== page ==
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Document Box (ryoshi-bako)

Accession Number
1972/2.108

Title
Document Box (ryoshi-bako)

Artist(s)
Japanese

Artist Nationality
Japanese (culture or style)

Object Creation Date
1615-1868

Medium & Support
black lacquer and abalone shell inlay on wood

Dimensions
5 5/8 in. x 16 1/2 in. x 13 1/16 in. ( 14.29 cm x 41.91 cm x 33.18 cm )

Credit Line
Transfer from the College of Architecture and Design

Label copy
Gallery Rotations Fall 2012
Document box
(Ryôshi-bako)
Japan, Edo period
(1615–1868)
19th century
Black lacquer and abalone shell inlay on wood
Transfer from the College of Architecture and Design, 1972/2.108
A ryôshi-bako or document box holds important documents,
letters, or even writing utensils such as paper, brushes, and ink. The surface of this box is densely decorated with mother-of-pearl inlay decoration combining geometric patterns, flowers, dragons, and scepters. Since dragons are a Buddhist symbol of enlightenment and scepters are used in Buddhist rituals, it is
likely that this box once belonged to a Buddhist institution. Mother-of-pearl inlays also are frequently used in a Buddhist context in both Japan and Korea.
JAPAN CHAT
Lacquer ware from Japan and the Ryûkyû Islands
Lacquer, made from the sap of a type of of sumac (Rhus vernicifera), requires both skill and patience to apply. On a base material, usually wood, a thin layer is brushed on and allowed to dry completely before being polished with charcoal sticks; this process is repeated multiple times until a hard, smooth surface is achieved. Lacquer is not just aesthetically pleasing; it serves to protect and waterproof wood.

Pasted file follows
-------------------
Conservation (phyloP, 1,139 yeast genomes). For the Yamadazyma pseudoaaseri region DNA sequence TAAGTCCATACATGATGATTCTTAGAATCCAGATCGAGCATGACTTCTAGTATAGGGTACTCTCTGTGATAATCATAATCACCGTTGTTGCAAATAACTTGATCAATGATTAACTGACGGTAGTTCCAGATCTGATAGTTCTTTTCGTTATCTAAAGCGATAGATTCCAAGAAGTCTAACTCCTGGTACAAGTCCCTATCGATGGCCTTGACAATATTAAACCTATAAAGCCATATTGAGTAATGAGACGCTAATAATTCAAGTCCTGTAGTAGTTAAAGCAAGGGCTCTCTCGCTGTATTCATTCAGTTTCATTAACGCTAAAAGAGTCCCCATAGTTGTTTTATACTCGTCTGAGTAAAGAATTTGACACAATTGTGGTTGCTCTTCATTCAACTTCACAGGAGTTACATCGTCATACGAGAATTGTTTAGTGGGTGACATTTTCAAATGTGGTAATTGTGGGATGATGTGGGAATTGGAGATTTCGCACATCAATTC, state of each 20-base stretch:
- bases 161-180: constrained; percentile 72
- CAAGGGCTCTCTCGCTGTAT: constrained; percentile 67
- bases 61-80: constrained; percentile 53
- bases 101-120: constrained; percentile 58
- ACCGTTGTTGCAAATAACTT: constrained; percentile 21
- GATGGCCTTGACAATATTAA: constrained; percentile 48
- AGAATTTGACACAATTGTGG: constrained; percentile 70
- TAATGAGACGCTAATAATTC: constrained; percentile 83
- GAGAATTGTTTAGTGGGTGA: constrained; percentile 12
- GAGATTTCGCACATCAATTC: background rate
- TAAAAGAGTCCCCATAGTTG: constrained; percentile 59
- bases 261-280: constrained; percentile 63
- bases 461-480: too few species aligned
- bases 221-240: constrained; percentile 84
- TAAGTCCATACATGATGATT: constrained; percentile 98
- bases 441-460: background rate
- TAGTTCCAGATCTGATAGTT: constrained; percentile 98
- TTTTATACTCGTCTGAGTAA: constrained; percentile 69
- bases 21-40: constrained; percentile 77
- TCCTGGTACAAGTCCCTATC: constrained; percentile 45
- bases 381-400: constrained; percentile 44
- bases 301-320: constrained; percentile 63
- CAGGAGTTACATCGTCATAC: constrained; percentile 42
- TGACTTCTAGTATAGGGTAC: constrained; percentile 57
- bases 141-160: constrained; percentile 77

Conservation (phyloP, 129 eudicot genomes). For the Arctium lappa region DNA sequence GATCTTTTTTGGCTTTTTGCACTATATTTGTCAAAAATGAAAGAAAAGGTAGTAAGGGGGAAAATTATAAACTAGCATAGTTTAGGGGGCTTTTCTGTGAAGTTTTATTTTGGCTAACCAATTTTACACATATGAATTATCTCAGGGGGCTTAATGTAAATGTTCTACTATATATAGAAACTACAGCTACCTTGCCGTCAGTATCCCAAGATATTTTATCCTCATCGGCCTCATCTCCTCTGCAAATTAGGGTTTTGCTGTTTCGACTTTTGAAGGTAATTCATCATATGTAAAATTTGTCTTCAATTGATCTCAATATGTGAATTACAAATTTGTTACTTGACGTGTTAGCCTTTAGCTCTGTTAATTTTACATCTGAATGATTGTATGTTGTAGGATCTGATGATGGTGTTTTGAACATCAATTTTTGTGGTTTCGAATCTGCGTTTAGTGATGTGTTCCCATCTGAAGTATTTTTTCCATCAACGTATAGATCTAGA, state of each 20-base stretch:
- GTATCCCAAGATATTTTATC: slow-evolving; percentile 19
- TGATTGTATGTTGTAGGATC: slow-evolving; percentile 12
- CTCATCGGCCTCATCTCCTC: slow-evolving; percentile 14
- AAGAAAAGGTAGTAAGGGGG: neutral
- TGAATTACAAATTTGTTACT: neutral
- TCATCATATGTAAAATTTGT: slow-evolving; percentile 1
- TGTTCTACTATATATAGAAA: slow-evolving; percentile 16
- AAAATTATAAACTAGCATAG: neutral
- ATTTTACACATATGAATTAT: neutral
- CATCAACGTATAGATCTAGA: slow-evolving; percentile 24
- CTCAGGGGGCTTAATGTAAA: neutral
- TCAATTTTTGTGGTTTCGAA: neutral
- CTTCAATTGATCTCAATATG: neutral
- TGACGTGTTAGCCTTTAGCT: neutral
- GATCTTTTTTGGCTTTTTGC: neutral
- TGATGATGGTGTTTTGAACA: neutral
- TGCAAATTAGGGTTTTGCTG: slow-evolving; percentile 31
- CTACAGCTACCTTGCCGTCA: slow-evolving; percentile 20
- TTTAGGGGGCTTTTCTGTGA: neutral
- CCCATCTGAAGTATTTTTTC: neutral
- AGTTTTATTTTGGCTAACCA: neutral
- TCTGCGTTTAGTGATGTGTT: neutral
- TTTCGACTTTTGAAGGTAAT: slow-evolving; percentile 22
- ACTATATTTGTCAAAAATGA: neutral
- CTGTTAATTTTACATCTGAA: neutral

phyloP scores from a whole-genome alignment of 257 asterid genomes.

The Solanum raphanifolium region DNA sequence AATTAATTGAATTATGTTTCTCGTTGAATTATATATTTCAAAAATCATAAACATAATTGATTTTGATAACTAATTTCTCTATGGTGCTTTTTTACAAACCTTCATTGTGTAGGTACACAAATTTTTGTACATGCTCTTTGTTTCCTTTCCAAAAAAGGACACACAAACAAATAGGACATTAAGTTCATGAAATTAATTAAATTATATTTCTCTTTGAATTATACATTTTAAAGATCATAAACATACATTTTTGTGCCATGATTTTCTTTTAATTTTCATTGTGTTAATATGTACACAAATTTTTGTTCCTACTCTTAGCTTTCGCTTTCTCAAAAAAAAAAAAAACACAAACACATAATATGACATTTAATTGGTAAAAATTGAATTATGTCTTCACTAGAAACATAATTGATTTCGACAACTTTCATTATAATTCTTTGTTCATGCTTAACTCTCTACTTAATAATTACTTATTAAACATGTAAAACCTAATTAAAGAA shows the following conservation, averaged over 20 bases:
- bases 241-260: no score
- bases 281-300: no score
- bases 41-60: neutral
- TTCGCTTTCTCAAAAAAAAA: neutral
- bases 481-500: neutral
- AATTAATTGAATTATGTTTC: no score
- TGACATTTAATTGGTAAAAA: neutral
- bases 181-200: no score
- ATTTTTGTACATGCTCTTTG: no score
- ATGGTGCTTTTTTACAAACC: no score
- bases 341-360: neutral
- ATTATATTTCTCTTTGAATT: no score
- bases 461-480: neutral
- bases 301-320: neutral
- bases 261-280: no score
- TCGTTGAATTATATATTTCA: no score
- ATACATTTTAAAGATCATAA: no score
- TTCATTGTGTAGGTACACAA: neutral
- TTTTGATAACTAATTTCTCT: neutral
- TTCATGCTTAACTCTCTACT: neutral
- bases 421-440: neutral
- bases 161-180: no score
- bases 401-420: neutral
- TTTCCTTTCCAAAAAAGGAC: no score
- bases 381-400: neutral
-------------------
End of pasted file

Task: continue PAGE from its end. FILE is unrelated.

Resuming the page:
Lacquer ware and the technique for producing it were first transmitted from China to Japan during the sixth century, at the same time that Buddhism was introduced, and by the sixteenth century it was flourishing as one of the decorative arts favored by the military elite and wealthy merchant class. After the tenth century lacquer luxury objects were embellished with intricate decorations including carving, painting, engraving, inlay with metals, shells, or colored lacquers, and maki-e (meaning “sprinkled picture”), in which a design is painstakingly created with an application of gold powder.
Lacquer was introduced from China to its tributary kingdom of the Ryûkyû Islands (now modern Okinawa prefecture in southwestern Japan) in the fourteenth century by thirty-six families of shipbuilders sent there by the Ming (1368–1644) court. Used at first to waterproof ships, it soon flourished into a distinctive art. The Ryûkyû Islands produced lacquer ware densely adorned with gold engraving and mother-of-pearl inlay, in which high quality mollusk shells (such as abalones and oysters) were cut into different shapes and then laid on wet lacquer to form geometric patterns; when dry, the surface was polished to ensure a seamless appearance. Some of the best mother-of-pearl inlaid lacquer wares in East Asia were created by Ryûkyû Island artists.
The Japanese and Ryûkû Island lacquer wares in this gallery include selections from the renowned collection of the Detroit Institute of Arts.

Subject matter
A ryôshi-bako or document box holds important documents,
letters, or even writing utensils such as paper, brushes, and ink.

Physical Description
Lacquer ware box with mother-of-pearl inlay decoration combining geometric patterns, flowers, dragons, and scepters.

Primary Object Classification
Decorative Arts

Primary Object Type
lacquer

Additional Object Classification(s)
Wood and Woodcarving

Collection Area
Asian

Rights
If you are interested in using an image for a publication, please visit http://umma.umich.edu/request-image for more information and to fill out the online Image Rights and Reproductions Request Form.

Keywords
boxes (containers)
flowers (plant components)

1 Related Resource

Japan Pax Tokugawa 1600-1868
(Part of: Empires and Colonialism)

& Author Notes

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